Although the full text hasn’t been finalized yet, I do have plans for how the Saint Aelfric Customary will recommend the implementation of most of the features in the 2019 Prayer Book.  In short, I can’t tell you why these suggestions are here yet, but if you want to order your prayers accordingly, here is the weekly guide!

Planning Prayers

Sunday 12/29

  • Morning Prayer Canticles: Te Deum laudamus and Benedictus
  • Holy Communion: First Sunday in Christmas
  • Evening Prayer Canticles: Magnificat and Nunc dimittis

Monday 12/30

  • Morning Prayer Canticles: Te Deum laudamus and Benedictus
  • Holy Communion: First Sunday in Christmas (with the traditional readings)
  • Evening Prayer Canticles: Magnificat and Nunc dimittis

Tuesday 12/31

  • Morning Prayer Canticles: Te Deum laudamus and Benedictus
  • Morning Holy Communion: Votive of the Incarnation (Christmas Day I or II)
  • Evening Prayer Canticles: Magnificat and Nunc dimittis, Collect for the Circumcision

Wednesday 1/1

  • Morning Prayer Canticles: Te Deum and Benedictus
  • Holy Communion: The Circumcision and Holy Name of our Lord Jesus
  • Evening Prayer Canticles: Magnificat and Nunc dimittis

Thursday 1/2

  • Morning Prayer Canticles: Te Deum and Benedictus
  • Holy Communion: Votive *
  • Evening Prayer Canticles: Magnificat and Nunc dimittis

Friday 1/3

  • Morning Prayer Canticles: Te Deum and Benedictus
  • Holy Communion: Votive *
  • Evening Prayer Canticles: Magnificat and Nunc dimittis

Saturday 1/4

  • Morning Prayer Canticles: Te Deum and Benedictus
  • Holy Communion: Votive *
  • Evening Prayer: Magnificat and Nunc dimittis

Sunday 1/5

  • Morning Prayer Canticles: Te Deum laudamus and Benedictus
  • Holy Communion: Second Sunday in Christmas
  • Evening Prayer Canticles: Magnificat and Nunc dimittis, Collect for The Epiphany

* A Votive is a “Various Occasion” (page 733 in the BCP 2019).  The traditional appointments are Holy Trinity on Sunday, Holy Spirit on Monday, Holy Angels on Tuesday, of the Incarnation on Wednesdays, of the Holy Eucharist on Thursdays, the Holy Cross on Fridays, and of the Blessed Virgin Mary on Saturdays.

Readings Review

Last week: Wisdom 6-8, Revelation 14-20, Isaiah 65-66, Song of Songs 1-5, Luke 20:27-23:49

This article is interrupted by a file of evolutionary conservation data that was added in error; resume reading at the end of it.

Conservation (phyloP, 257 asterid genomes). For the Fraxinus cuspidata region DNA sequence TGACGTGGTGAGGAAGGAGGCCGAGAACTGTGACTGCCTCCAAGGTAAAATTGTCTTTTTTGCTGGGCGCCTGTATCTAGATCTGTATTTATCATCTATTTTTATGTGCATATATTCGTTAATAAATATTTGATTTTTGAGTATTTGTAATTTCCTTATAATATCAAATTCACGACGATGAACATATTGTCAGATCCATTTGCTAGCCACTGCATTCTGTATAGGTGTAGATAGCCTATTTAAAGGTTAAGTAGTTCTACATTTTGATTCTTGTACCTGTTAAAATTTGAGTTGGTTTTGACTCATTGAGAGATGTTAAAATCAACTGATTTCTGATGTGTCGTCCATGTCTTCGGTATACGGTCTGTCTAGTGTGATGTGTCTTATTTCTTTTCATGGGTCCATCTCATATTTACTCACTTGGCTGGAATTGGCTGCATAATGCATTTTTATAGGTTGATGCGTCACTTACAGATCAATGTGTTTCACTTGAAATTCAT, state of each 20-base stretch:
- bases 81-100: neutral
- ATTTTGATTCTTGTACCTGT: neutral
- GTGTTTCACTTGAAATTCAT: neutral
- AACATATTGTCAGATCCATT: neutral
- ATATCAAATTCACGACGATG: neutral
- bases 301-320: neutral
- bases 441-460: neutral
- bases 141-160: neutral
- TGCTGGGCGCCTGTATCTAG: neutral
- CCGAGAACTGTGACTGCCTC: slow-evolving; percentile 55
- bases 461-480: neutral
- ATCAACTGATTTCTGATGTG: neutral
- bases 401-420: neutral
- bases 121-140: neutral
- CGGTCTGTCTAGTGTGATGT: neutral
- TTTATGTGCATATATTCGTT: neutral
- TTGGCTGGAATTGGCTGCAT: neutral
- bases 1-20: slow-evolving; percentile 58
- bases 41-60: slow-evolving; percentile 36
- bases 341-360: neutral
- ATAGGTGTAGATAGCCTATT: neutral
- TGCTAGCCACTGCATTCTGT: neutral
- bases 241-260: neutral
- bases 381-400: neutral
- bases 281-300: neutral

This week: Wisdom 9-11 Genesis 1-4, Revelation 21-22, John 1-3:21, Song of Songs 6-8, Jeremiah 1-3, Luke 23-24, Galatians 1-4

Special reading for the Circumcision on Wednesday evening: Luke 2:8-21

The big flip-over is happening this week: we finish some books and dive into some new ones as we turn to January.  In Morning Prayer the Old Testament track goes back to Genesis, where we’ll restart our journey through the Law and the (mostly) Historical Narratives.

In Evening Prayer the Old Testament starts with Jeremiah, which may feel like an odd choice – why not start with the earliest prophets and work your way forward?  There are two justifications to this that occur to me.  First of all, we recently finished reading Isaiah, and Jeremiah is the next canonical book after that, so in one sense we’re basically picking up where we left off a week before.  Another angle on this is that by reading Jeremiah at the beginning of the year, followed by his shorter book, Lamentations, we land ourselves very close to the beginning of Lent as we wrap that up.  It would make more sense to read Jeremiah during Lent instead, as some daily lectionaries appoint, but there’s nothing wrong with a little lead-up, too.

The New Testament readings flip-flop again, as they did half-way through the year – the Gospels now in the Morning and the Epistles in the evening.  Some might ask why we start with John, and then go to Matthew, Mark, and Luke.  Again there may be more than one answer.  Perhaps starting with John provides a nice echo of Christmas Day & Sunday’s reading of John 1:1-18.  Perhaps this way we insure that the Passion narratives in St. Matthew’s Gospel land close to the Annunciation, which is also close to where Holy Week tends to fall, on average.  Also, in more distant history, certain Bibles (I think particularly Western/Latin ones) ordered the four gospels with John before the three synoptics, and this lectionary may be evoking a throw-back, not that I could surmise why.

The Epistles of St. Paul, at least, are being read in their estimated chronological order, beginning with Galatians – which again is convenient given that epistle has significant contributions to Christmas and (at least thematically) to the Circumcision of Christ.

One thought on “Planning Prayers & Readings Review 12/30

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